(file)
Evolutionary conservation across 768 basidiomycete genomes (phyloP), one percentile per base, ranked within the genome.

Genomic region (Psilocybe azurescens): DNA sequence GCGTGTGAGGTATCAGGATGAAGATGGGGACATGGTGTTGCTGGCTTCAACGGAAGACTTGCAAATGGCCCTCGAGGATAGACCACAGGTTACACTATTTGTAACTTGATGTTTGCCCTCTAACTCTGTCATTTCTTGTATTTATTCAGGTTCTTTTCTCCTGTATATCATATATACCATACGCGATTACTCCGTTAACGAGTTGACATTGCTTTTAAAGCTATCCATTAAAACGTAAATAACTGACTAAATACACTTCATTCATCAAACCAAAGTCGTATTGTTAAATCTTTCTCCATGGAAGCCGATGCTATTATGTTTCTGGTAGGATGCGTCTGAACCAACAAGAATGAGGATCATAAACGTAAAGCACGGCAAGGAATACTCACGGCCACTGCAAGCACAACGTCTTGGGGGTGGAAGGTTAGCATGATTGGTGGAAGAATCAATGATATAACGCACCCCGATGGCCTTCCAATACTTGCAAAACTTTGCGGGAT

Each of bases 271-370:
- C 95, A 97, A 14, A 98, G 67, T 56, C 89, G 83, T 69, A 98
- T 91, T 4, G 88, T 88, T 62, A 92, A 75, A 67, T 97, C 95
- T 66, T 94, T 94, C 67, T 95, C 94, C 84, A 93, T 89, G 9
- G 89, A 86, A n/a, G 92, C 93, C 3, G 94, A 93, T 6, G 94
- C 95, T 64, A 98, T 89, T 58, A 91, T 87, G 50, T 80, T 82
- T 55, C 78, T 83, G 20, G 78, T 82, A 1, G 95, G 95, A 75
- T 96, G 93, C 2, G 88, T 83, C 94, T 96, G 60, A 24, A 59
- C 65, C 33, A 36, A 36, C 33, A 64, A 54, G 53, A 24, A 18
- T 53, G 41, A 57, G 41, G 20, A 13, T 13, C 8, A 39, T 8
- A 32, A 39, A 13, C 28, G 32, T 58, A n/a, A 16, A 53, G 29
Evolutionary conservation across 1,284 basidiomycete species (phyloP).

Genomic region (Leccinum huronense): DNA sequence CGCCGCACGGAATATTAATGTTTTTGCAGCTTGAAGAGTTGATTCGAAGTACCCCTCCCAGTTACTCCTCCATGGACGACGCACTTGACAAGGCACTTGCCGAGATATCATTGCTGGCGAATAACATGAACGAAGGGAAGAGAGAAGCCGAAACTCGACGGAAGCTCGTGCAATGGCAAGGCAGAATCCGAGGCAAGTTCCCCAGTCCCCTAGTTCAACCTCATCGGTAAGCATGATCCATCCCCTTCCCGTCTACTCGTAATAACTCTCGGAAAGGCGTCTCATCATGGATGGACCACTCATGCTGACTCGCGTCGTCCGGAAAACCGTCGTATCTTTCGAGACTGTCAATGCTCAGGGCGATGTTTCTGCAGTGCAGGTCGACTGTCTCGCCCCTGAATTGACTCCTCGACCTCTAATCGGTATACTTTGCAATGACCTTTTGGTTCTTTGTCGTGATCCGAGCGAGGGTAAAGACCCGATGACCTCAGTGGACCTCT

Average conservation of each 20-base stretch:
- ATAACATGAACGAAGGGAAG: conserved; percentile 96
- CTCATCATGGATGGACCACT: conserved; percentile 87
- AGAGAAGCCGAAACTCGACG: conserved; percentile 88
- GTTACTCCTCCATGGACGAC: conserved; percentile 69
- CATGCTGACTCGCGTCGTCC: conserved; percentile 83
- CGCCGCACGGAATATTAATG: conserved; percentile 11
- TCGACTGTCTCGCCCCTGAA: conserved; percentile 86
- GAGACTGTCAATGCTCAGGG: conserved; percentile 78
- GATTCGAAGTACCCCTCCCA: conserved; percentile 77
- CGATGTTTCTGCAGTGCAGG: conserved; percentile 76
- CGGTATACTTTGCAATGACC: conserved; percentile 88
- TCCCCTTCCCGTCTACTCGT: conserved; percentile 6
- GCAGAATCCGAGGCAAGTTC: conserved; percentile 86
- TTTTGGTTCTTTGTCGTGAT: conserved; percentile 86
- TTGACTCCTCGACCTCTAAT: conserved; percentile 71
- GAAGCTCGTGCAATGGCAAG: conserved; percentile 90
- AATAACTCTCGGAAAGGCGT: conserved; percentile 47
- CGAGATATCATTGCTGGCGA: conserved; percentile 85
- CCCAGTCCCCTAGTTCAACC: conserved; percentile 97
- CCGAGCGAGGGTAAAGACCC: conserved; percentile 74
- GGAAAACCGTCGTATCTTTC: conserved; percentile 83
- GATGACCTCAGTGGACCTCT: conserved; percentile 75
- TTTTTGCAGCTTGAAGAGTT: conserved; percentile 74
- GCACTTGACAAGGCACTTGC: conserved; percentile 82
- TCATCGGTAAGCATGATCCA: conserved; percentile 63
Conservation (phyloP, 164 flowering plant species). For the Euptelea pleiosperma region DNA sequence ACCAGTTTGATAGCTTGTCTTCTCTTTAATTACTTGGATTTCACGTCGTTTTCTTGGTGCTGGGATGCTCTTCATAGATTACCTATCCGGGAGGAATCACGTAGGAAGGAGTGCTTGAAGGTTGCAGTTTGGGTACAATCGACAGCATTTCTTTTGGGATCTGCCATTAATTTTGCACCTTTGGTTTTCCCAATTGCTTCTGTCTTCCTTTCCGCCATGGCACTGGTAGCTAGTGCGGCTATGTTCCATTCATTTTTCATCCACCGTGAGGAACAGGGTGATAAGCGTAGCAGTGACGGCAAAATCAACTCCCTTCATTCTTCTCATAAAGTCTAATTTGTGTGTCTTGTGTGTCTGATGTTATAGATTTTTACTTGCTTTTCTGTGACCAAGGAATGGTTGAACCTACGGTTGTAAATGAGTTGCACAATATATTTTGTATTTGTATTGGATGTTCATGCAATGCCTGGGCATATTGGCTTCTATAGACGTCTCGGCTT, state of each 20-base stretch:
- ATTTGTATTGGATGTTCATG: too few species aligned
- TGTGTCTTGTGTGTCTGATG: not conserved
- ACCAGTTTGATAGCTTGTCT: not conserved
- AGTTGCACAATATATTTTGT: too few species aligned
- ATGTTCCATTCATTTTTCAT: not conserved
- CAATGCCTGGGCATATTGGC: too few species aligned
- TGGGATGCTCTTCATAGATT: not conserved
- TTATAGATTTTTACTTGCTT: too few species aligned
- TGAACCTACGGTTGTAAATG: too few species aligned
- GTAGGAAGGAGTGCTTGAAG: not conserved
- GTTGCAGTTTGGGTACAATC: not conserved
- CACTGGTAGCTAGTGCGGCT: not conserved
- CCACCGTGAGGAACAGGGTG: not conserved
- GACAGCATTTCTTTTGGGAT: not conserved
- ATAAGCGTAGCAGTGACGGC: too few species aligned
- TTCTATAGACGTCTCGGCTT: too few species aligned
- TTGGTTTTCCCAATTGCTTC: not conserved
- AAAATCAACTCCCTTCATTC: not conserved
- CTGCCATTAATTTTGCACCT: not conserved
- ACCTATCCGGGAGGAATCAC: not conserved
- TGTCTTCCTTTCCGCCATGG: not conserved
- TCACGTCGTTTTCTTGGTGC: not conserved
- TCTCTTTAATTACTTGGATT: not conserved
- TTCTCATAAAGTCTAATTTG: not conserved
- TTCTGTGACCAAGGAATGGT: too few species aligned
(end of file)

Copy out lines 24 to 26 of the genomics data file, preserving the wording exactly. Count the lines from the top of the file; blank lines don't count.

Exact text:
- GAGACTGTCAATGCTCAGGG: conserved; percentile 78
- GATTCGAAGTACCCCTCCCA: conserved; percentile 77
- CGATGTTTCTGCAGTGCAGG: conserved; percentile 76